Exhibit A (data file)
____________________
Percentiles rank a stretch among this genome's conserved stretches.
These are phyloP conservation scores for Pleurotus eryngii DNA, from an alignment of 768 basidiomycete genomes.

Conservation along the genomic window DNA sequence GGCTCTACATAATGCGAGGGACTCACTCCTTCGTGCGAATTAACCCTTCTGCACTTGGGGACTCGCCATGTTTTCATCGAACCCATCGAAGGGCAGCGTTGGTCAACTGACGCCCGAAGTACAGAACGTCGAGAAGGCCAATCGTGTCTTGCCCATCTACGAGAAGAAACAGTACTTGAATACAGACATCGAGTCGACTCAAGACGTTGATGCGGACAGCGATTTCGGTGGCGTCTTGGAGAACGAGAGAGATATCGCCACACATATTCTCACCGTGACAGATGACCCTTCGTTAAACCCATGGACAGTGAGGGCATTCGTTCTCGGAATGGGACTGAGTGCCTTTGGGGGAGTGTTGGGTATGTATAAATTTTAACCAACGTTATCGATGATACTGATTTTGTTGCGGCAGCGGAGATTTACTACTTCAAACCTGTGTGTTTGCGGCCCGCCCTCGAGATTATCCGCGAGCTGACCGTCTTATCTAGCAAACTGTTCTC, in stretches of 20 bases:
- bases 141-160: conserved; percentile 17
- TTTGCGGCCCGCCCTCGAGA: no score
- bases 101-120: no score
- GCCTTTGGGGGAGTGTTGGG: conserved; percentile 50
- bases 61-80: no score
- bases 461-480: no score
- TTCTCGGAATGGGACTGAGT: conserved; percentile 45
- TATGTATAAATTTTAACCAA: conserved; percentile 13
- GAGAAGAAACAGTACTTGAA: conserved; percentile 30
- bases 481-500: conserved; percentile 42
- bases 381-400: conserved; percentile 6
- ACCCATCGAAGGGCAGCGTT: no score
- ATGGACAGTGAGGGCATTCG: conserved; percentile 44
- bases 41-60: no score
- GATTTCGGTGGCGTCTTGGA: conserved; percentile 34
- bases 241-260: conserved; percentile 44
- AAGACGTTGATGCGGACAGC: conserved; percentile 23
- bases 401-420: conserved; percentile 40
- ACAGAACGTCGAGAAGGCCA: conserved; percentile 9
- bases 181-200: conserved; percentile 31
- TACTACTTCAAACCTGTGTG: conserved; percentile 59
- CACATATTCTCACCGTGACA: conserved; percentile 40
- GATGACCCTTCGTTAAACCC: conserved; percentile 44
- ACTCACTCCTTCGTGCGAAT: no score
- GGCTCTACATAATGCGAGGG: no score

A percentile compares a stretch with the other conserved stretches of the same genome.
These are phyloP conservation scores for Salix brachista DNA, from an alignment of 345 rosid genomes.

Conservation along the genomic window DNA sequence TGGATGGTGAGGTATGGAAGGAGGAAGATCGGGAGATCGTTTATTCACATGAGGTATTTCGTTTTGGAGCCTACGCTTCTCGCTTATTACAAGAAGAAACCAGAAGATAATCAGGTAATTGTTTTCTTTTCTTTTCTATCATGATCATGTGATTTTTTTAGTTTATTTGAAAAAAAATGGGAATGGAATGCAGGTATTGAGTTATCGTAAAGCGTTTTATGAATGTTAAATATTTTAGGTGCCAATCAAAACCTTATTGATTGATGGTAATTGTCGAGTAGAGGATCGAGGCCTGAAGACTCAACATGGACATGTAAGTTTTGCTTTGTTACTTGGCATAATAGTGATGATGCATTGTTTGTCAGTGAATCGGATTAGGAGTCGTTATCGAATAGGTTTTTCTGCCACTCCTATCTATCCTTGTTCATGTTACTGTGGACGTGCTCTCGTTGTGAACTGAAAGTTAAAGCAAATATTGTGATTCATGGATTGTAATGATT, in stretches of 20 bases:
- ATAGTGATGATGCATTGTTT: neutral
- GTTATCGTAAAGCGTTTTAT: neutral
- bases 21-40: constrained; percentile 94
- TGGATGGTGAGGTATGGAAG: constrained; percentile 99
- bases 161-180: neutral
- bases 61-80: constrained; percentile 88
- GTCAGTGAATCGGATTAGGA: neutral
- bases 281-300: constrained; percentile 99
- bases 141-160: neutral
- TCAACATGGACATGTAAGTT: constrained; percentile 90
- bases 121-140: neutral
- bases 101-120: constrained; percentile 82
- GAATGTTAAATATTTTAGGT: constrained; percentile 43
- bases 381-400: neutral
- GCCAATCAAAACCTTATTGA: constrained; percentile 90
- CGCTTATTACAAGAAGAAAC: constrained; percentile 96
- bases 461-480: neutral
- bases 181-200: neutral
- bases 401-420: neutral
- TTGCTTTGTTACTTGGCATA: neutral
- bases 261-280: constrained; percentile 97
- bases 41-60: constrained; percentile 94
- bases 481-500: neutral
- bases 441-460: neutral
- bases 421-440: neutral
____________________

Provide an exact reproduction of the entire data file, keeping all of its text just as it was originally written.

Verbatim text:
Percentiles rank a stretch among this genome's conserved stretches.
These are phyloP conservation scores for Pleurotus eryngii DNA, from an alignment of 768 basidiomycete genomes.

Conservation along the genomic window DNA sequence GGCTCTACATAATGCGAGGGACTCACTCCTTCGTGCGAATTAACCCTTCTGCACTTGGGGACTCGCCATGTTTTCATCGAACCCATCGAAGGGCAGCGTTGGTCAACTGACGCCCGAAGTACAGAACGTCGAGAAGGCCAATCGTGTCTTGCCCATCTACGAGAAGAAACAGTACTTGAATACAGACATCGAGTCGACTCAAGACGTTGATGCGGACAGCGATTTCGGTGGCGTCTTGGAGAACGAGAGAGATATCGCCACACATATTCTCACCGTGACAGATGACCCTTCGTTAAACCCATGGACAGTGAGGGCATTCGTTCTCGGAATGGGACTGAGTGCCTTTGGGGGAGTGTTGGGTATGTATAAATTTTAACCAACGTTATCGATGATACTGATTTTGTTGCGGCAGCGGAGATTTACTACTTCAAACCTGTGTGTTTGCGGCCCGCCCTCGAGATTATCCGCGAGCTGACCGTCTTATCTAGCAAACTGTTCTC, in stretches of 20 bases:
- bases 141-160: conserved; percentile 17
- TTTGCGGCCCGCCCTCGAGA: no score
- bases 101-120: no score
- GCCTTTGGGGGAGTGTTGGG: conserved; percentile 50
- bases 61-80: no score
- bases 461-480: no score
- TTCTCGGAATGGGACTGAGT: conserved; percentile 45
- TATGTATAAATTTTAACCAA: conserved; percentile 13
- GAGAAGAAACAGTACTTGAA: conserved; percentile 30
- bases 481-500: conserved; percentile 42
- bases 381-400: conserved; percentile 6
- ACCCATCGAAGGGCAGCGTT: no score
- ATGGACAGTGAGGGCATTCG: conserved; percentile 44
- bases 41-60: no score
- GATTTCGGTGGCGTCTTGGA: conserved; percentile 34
- bases 241-260: conserved; percentile 44
- AAGACGTTGATGCGGACAGC: conserved; percentile 23
- bases 401-420: conserved; percentile 40
- ACAGAACGTCGAGAAGGCCA: conserved; percentile 9
- bases 181-200: conserved; percentile 31
- TACTACTTCAAACCTGTGTG: conserved; percentile 59
- CACATATTCTCACCGTGACA: conserved; percentile 40
- GATGACCCTTCGTTAAACCC: conserved; percentile 44
- ACTCACTCCTTCGTGCGAAT: no score
- GGCTCTACATAATGCGAGGG: no score

A percentile compares a stretch with the other conserved stretches of the same genome.
These are phyloP conservation scores for Salix brachista DNA, from an alignment of 345 rosid genomes.

Conservation along the genomic window DNA sequence TGGATGGTGAGGTATGGAAGGAGGAAGATCGGGAGATCGTTTATTCACATGAGGTATTTCGTTTTGGAGCCTACGCTTCTCGCTTATTACAAGAAGAAACCAGAAGATAATCAGGTAATTGTTTTCTTTTCTTTTCTATCATGATCATGTGATTTTTTTAGTTTATTTGAAAAAAAATGGGAATGGAATGCAGGTATTGAGTTATCGTAAAGCGTTTTATGAATGTTAAATATTTTAGGTGCCAATCAAAACCTTATTGATTGATGGTAATTGTCGAGTAGAGGATCGAGGCCTGAAGACTCAACATGGACATGTAAGTTTTGCTTTGTTACTTGGCATAATAGTGATGATGCATTGTTTGTCAGTGAATCGGATTAGGAGTCGTTATCGAATAGGTTTTTCTGCCACTCCTATCTATCCTTGTTCATGTTACTGTGGACGTGCTCTCGTTGTGAACTGAAAGTTAAAGCAAATATTGTGATTCATGGATTGTAATGATT, in stretches of 20 bases:
- ATAGTGATGATGCATTGTTT: neutral
- GTTATCGTAAAGCGTTTTAT: neutral
- bases 21-40: constrained; percentile 94
- TGGATGGTGAGGTATGGAAG: constrained; percentile 99
- bases 161-180: neutral
- bases 61-80: constrained; percentile 88
- GTCAGTGAATCGGATTAGGA: neutral
- bases 281-300: constrained; percentile 99
- bases 141-160: neutral
- TCAACATGGACATGTAAGTT: constrained; percentile 90
- bases 121-140: neutral
- bases 101-120: constrained; percentile 82
- GAATGTTAAATATTTTAGGT: constrained; percentile 43
- bases 381-400: neutral
- GCCAATCAAAACCTTATTGA: constrained; percentile 90
- CGCTTATTACAAGAAGAAAC: constrained; percentile 96
- bases 461-480: neutral
- bases 181-200: neutral
- bases 401-420: neutral
- TTGCTTTGTTACTTGGCATA: neutral
- bases 261-280: constrained; percentile 97
- bases 41-60: constrained; percentile 94
- bases 481-500: neutral
- bases 441-460: neutral
- bases 421-440: neutral